Equestrian Events in the “Modern” Olympics

The equestrian events at the Olympics are the only event where men and women compete against each other, and the only event where human athletes partner with animal athletes. It is one of the aspects of the Olympics that provides a direct link to the sports played at the ancient games. Unfortunately, there are no longer chariot races or races (bareback or otherwise).

In fact, the Olympic events that we watch today — dressage, eventing, and show jumping — have evolved significantly over the past century. For example, women and civilians were not permitted to compete in equestrian events until 1952. Before then, equestrian riders were commissioned officers and eventing was a sport that evolved from military exercises — in Germany, this sport is still called the “militaire.”

Equestrian events made their debut at the Paris Olympics in 1900. Three events were contested: show jumping, high jump, and long jump. Hacks, hunters and mail coach (I can’t find a description of exactly what that entailed) were contested but not considered official Olympic sports.

The Italian rider Giovanni Giorgio Trissino won a gold and a silver. He narrowly missed making Olympic

Riders on the steeplechase course at the 1912 Olympics.
Riders on the steeplechase course at the 1912 Olympics.

history by winning two medals in the same event. Competing with two different horses in the high jump, he jointly won the gold medal and finished in 4th place on his second horse.

After 1900, equestrian events had a hiatus until 1912. At that Olympics the elements of eventing were

Ake Hoek of Sweden and his horse clear a fence at the 1912 Olympic Games in Stockholm. (IOC Olympic Museum/Getty Images)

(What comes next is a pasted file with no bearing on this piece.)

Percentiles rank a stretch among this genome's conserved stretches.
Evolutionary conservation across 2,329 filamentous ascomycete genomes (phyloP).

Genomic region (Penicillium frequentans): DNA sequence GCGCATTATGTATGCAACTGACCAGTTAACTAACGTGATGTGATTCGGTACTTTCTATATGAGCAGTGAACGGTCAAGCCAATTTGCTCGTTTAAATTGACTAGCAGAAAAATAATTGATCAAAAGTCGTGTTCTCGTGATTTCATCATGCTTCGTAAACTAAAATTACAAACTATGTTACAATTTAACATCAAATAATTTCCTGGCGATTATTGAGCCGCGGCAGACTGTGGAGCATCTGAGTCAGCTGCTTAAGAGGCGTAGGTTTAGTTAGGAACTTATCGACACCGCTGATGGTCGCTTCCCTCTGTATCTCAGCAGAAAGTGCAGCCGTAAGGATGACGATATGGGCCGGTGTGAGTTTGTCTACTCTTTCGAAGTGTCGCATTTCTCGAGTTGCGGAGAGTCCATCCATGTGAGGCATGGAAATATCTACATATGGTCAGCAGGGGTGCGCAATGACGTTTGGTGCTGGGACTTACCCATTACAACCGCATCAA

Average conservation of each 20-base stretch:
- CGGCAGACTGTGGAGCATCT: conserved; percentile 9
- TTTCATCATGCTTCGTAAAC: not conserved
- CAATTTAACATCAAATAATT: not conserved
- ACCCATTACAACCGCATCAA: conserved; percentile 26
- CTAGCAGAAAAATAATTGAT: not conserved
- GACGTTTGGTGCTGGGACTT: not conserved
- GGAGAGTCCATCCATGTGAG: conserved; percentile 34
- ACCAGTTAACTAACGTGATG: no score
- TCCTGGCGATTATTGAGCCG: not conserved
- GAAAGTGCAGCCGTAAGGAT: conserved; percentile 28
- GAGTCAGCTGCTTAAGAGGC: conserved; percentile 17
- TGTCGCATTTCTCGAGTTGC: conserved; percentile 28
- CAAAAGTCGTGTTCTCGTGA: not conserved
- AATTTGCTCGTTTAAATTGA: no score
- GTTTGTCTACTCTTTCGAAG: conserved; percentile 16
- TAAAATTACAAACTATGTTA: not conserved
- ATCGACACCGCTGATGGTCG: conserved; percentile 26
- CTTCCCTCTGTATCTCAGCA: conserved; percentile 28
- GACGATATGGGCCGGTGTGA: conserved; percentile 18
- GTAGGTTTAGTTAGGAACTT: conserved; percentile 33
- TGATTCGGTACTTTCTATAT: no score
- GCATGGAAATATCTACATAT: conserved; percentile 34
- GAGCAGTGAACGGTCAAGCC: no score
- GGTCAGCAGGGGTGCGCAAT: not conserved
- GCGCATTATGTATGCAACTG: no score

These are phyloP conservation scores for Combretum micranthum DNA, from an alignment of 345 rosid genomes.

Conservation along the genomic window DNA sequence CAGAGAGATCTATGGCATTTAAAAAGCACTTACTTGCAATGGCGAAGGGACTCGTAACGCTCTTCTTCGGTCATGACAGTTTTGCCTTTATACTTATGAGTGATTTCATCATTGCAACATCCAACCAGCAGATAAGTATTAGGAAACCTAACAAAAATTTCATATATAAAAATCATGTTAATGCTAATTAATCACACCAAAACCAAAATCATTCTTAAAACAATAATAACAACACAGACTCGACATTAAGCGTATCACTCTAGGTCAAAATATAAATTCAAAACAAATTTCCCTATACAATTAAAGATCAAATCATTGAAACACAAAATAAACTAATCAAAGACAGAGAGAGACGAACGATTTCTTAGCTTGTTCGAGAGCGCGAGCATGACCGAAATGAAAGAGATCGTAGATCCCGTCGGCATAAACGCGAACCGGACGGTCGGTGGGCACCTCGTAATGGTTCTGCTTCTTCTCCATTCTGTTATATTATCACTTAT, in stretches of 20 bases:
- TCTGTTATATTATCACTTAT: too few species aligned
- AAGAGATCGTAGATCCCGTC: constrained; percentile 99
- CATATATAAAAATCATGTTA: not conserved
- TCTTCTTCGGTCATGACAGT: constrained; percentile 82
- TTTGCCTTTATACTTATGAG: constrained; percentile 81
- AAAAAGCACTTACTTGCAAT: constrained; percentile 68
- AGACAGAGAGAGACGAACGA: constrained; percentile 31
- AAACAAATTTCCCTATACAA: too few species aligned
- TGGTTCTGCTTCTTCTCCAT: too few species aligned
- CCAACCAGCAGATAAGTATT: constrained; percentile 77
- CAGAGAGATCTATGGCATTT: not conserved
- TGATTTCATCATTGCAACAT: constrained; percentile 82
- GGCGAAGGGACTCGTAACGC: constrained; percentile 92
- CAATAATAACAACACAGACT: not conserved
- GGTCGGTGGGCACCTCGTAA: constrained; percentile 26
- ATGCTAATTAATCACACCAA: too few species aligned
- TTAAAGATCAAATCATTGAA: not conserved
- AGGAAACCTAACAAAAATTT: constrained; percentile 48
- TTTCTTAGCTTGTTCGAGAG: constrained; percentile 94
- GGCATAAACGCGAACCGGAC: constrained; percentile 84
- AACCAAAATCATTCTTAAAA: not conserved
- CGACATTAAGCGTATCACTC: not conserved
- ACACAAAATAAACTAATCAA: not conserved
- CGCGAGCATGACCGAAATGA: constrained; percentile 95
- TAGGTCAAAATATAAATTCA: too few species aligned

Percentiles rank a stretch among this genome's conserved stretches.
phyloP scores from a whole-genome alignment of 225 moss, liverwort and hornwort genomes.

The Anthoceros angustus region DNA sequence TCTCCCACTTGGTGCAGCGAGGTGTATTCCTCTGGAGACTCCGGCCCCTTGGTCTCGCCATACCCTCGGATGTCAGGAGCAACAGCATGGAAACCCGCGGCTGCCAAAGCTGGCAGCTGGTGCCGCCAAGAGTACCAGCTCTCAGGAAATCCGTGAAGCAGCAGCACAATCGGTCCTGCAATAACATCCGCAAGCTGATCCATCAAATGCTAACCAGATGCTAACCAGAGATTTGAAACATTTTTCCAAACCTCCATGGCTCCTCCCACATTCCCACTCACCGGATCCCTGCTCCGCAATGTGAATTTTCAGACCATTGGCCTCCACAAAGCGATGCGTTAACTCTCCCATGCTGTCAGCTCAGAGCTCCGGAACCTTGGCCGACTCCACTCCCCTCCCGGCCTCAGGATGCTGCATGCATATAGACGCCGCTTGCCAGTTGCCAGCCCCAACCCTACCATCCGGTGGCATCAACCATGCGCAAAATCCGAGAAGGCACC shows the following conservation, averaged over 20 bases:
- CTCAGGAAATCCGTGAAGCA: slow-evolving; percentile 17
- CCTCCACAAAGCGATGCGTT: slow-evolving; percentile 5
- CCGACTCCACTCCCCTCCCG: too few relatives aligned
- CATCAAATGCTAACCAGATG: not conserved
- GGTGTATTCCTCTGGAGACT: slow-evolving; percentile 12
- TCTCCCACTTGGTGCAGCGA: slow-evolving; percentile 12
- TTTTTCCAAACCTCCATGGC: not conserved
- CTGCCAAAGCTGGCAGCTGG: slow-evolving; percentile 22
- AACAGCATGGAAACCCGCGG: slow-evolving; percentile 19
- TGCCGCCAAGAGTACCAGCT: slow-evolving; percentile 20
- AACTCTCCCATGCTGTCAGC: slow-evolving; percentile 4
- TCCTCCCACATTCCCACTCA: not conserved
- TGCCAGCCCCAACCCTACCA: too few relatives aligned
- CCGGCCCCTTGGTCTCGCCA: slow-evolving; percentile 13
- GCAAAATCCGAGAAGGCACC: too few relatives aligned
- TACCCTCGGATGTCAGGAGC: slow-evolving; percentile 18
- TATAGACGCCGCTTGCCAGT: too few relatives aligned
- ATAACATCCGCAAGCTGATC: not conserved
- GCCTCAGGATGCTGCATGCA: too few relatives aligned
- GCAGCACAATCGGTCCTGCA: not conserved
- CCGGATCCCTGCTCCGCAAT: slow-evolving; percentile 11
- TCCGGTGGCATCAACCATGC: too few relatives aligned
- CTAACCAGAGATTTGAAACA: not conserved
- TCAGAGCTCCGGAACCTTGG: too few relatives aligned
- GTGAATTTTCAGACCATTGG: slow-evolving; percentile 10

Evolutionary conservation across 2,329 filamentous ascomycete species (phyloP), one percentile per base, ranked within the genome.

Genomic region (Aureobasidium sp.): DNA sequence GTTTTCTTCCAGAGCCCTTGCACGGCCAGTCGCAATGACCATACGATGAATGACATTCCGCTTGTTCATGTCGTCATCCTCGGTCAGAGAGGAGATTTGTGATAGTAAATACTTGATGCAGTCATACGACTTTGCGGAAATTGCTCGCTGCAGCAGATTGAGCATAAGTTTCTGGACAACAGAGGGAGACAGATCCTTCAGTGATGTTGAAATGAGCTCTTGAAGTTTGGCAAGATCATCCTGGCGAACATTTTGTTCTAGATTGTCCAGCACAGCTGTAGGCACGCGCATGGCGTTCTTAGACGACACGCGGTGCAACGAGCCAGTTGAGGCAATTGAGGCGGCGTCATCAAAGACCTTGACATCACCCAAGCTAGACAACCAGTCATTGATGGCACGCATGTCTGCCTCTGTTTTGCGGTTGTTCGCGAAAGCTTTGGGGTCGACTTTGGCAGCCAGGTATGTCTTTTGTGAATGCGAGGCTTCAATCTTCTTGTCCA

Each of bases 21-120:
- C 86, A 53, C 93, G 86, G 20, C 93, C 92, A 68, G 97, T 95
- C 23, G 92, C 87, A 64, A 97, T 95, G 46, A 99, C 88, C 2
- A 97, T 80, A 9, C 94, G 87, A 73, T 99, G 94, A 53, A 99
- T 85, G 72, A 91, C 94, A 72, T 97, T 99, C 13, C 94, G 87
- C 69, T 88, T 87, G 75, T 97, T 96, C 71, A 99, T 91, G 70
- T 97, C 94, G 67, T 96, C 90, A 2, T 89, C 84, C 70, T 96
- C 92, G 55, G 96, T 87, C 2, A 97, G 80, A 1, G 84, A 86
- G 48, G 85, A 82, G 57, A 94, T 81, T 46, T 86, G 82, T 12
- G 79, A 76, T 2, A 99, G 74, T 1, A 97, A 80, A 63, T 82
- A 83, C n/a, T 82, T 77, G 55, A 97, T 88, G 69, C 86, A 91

Ake Hoek of Sweden and his horse clear a fence at the 1912 Olympic Games in Stockholm. (IOC Olympic Museum/Getty Images)

introduced, along with dressage. Polo was briefly an Olympic event in 1924.

The Olympics of 1932, in Los Angeles,  were unusual — from an equestrian standpoint — no team medals were awarded because no team had three riders finish the course. In comparison to the current Olympic competitions, which is typically less technically challenging than a **** event, Olympics in the 1930s and 40s were know for their extremely difficult jumping courses. At the 1948 London Games, Mexico won a suprise gold medal ahead of Spain and Great Britain simply because no other team finished!

The first woman to medal at the Olympics was Lis Hartel won an individual silver medal in dressage at the

Lis Hartel was the first woman to win a medal in an equestrian event.
Lis Hartel was the first woman to win a medal in an equestrian event.

Helsinki Olympics in 1952. She repeated her win in 1956 when the equestrian events for the Melbourne, Australia Olympics were held in Stockholm, Sweden due to Australian quarantine regulations. Her accomplishment was more remarkable because Hartel had overcome polio and was still paralyzed from the knees down.

7 thoughts on “Equestrian Events in the “Modern” Olympics

    1. ok Mr. San Mateo Pete… you obviously dont know a damn thing about horse riding… Do you know how much work it takes to get a horse ready for something like the olympics? Do you know how much work it is for the rider to get ready for something like that? Its more than just sitting on the horse and letting him jump. You move with him, you jump with him. The horse is rewarded… trust me. They are not tortured. It doesnt hurt the horse. He’s just as happy when he gets home and he gets pampered and fed. Its a whole hell of alot more work than just sitting there.

  1. BTW, my post is a bit over-the-top and salty purely for comedic purposes…no intentions of offending you and horse riders in general. But I stand by my reasoning.

  2. Let’s never mind that if the horse doesn’t want to jump, he isn’t going to jump. Or race, or rein, or whatever. The people who think horses are being forced to do something like jump think it because the rider may be carrying a whip. Duh. I know horses that would rather die than jump, and I know horses that can’t be kept in a conventionally fenced paddock because he’ll jump out all on his own.
    what upsets me most about the Olympics is that NBC (?) won’t show the equestrian events. Or if they do, it’s at 0200 in the morning.

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